Varsha Waishampayan: Dealing with diversity includes addressing societal issue

This is time for women, other minorities to rise — but it must be sustainable effort

The diversity, equity & inclusion discussion is not just about businesses, productivity, innovation or boardroom decisions. We all have a stake in it at all levels. Each human being is a book we want to read to coexist and work well together.

Businesses do not prioritize DE&I initiatives out of an altruistic sense of fairness — they care most about their bottom line. Their consumers come from a diverse population, and their products and services must appeal to all. The global nature of services requires great teamwork, leading to higher productivity.

If this is so obvious, why have we not reached desired results?

I came to the U.S. 30 years ago from a small town in India. My parents were teachers, so we got higher education, but we lived in a society where girls were not allowed to go to coed schools and work in an environment that was not suitable for women. Women’s careers were not a priority. They were married at an early age and took care of the family. These rules were different for boys, but we never asked why. 

When I came to the U.S., there were no such rules, but we still had similar underlined problems. Back then, no one discussed these issues; we were dealing with them. Women faced double standards, higher expectations and a glass ceiling in a man’s world. They entered the workforce, but were set to fail before they even started. Women were repeatedly told what they could not do instead of what they could do. They reached middle management by working hard, but could not leap to break the glass ceiling because they lacked confidence and support.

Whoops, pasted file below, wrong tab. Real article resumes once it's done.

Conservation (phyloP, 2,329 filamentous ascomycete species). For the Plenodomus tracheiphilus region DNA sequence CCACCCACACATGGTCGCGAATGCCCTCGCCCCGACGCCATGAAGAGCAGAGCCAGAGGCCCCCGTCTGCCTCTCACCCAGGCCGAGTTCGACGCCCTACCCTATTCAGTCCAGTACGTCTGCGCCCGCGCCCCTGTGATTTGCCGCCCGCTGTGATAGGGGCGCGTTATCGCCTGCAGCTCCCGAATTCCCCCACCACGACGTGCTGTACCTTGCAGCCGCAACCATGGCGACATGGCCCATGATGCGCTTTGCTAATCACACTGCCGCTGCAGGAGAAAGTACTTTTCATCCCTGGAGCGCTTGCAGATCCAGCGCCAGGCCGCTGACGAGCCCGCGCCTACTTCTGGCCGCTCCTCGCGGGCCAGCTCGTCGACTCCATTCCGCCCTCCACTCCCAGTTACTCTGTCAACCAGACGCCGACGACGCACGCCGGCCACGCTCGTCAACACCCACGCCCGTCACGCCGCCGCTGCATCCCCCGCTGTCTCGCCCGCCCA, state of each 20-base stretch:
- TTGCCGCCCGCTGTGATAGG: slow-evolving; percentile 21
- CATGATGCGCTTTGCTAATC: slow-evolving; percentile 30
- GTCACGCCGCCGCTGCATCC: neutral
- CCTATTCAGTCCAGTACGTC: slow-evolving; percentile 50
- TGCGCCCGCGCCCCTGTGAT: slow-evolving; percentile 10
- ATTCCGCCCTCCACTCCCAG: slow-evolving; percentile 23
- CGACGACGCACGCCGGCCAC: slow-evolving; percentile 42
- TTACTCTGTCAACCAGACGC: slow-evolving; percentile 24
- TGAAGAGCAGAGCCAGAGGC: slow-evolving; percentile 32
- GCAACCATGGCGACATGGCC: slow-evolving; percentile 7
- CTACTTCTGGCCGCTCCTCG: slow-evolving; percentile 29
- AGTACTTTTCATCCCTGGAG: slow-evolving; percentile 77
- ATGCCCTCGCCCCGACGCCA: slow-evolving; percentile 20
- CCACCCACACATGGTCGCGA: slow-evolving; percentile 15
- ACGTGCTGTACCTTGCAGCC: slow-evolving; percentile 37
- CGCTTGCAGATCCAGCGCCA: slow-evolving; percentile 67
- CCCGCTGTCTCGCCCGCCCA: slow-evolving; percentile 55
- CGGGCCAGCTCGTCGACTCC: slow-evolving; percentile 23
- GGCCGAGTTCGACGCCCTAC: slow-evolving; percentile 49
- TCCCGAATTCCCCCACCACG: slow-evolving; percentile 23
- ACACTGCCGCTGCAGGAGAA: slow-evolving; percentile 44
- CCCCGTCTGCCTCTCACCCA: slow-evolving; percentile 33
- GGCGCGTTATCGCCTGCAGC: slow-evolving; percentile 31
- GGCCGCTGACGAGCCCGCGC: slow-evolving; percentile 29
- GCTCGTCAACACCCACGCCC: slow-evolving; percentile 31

As data suggests, we are slowly bridging the gender gap. Times cannot be any better for women to rise in the workforce. The question is, will it be sustained? Do we have the correct measures?

We need to understand what got us here. Businesses alone cannot be held responsible for correcting the centuries-old societal issues. They play a bigger role, but home, family and society have a role to play. We need to focus on behavioral changes, leading to an improved mindset that promotes equality and equity:

  • Parents need to be mindful of how they raise children without gender biases.
  • Educate children about gender biases so they do not become part of the problem; instead, look for solutions.
  • Address negative cultural stereotypes to eliminate societal barriers.
  • Business leaders must attract, educate, assess and integrate their diverse workforce utilizing systematic measures. If they have nothing to lose, they have no reason to change.
  • Boardrooms and investors should require businesses to utilize deeper resources and tools beyond just the numbers to promote diversity in the real sense.
  • Finally, we all play a role in educating each other, raising our voices against unfairness, and bringing solutions to address them.

I am a fan of discussing D, diversity, alone without the E and I because talking about equity implies there is inequity; inclusion suggests there is exclusion, thus creating a feeling of a problem rather than an opportunity. Diversity is about bringing variety, innovation and ideas that can come from different races, genders, ethnicity, geographies and economies. Once we focus on these opportunities, I hope we no longer need to discuss inequality and exclusion.

I am focusing on creating a multiplier effect where I help women become the leaders they want to be and cultivate the pay-forward culture to build a better environment for our next-generation leaders.

Varsha Waishampayan is founder and CEO of Wings for Growth.